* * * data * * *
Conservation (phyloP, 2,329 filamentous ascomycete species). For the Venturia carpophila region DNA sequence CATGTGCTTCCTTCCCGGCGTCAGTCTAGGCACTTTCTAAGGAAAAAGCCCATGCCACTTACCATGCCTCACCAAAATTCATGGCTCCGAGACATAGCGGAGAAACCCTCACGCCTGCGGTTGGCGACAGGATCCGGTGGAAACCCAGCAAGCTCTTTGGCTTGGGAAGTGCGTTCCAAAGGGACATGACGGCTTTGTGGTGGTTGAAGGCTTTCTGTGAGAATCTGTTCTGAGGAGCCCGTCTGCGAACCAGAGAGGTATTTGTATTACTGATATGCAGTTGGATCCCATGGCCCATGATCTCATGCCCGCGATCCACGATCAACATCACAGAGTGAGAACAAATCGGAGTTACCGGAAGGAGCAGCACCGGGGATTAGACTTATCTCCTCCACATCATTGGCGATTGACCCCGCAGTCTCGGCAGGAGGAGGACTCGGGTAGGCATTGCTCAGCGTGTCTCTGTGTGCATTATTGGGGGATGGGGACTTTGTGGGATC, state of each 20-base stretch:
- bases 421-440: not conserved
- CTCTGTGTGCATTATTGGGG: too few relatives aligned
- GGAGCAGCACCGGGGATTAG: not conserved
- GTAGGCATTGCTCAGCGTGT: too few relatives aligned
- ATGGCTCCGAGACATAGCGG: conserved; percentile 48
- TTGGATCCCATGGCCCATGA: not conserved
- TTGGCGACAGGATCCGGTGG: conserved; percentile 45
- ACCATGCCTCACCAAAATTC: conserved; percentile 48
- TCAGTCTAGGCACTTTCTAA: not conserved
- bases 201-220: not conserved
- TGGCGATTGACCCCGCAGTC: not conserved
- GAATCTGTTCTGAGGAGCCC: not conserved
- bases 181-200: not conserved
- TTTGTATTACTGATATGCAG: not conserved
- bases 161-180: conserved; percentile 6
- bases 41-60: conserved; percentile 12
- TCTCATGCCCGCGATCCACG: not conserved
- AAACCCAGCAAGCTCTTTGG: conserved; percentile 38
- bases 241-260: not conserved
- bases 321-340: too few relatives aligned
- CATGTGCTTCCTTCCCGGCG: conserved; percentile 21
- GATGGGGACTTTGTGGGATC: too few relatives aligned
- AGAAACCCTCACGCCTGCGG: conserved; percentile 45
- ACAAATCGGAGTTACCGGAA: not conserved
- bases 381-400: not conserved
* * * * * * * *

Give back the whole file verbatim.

Conservation (phyloP, 2,329 filamentous ascomycete species). For the Venturia carpophila region DNA sequence CATGTGCTTCCTTCCCGGCGTCAGTCTAGGCACTTTCTAAGGAAAAAGCCCATGCCACTTACCATGCCTCACCAAAATTCATGGCTCCGAGACATAGCGGAGAAACCCTCACGCCTGCGGTTGGCGACAGGATCCGGTGGAAACCCAGCAAGCTCTTTGGCTTGGGAAGTGCGTTCCAAAGGGACATGACGGCTTTGTGGTGGTTGAAGGCTTTCTGTGAGAATCTGTTCTGAGGAGCCCGTCTGCGAACCAGAGAGGTATTTGTATTACTGATATGCAGTTGGATCCCATGGCCCATGATCTCATGCCCGCGATCCACGATCAACATCACAGAGTGAGAACAAATCGGAGTTACCGGAAGGAGCAGCACCGGGGATTAGACTTATCTCCTCCACATCATTGGCGATTGACCCCGCAGTCTCGGCAGGAGGAGGACTCGGGTAGGCATTGCTCAGCGTGTCTCTGTGTGCATTATTGGGGGATGGGGACTTTGTGGGATC, state of each 20-base stretch:
- bases 421-440: not conserved
- CTCTGTGTGCATTATTGGGG: too few relatives aligned
- GGAGCAGCACCGGGGATTAG: not conserved
- GTAGGCATTGCTCAGCGTGT: too few relatives aligned
- ATGGCTCCGAGACATAGCGG: conserved; percentile 48
- TTGGATCCCATGGCCCATGA: not conserved
- TTGGCGACAGGATCCGGTGG: conserved; percentile 45
- ACCATGCCTCACCAAAATTC: conserved; percentile 48
- TCAGTCTAGGCACTTTCTAA: not conserved
- bases 201-220: not conserved
- TGGCGATTGACCCCGCAGTC: not conserved
- GAATCTGTTCTGAGGAGCCC: not conserved
- bases 181-200: not conserved
- TTTGTATTACTGATATGCAG: not conserved
- bases 161-180: conserved; percentile 6
- bases 41-60: conserved; percentile 12
- TCTCATGCCCGCGATCCACG: not conserved
- AAACCCAGCAAGCTCTTTGG: conserved; percentile 38
- bases 241-260: not conserved
- bases 321-340: too few relatives aligned
- CATGTGCTTCCTTCCCGGCG: conserved; percentile 21
- GATGGGGACTTTGTGGGATC: too few relatives aligned
- AGAAACCCTCACGCCTGCGG: conserved; percentile 45
- ACAAATCGGAGTTACCGGAA: not conserved
- bases 381-400: not conserved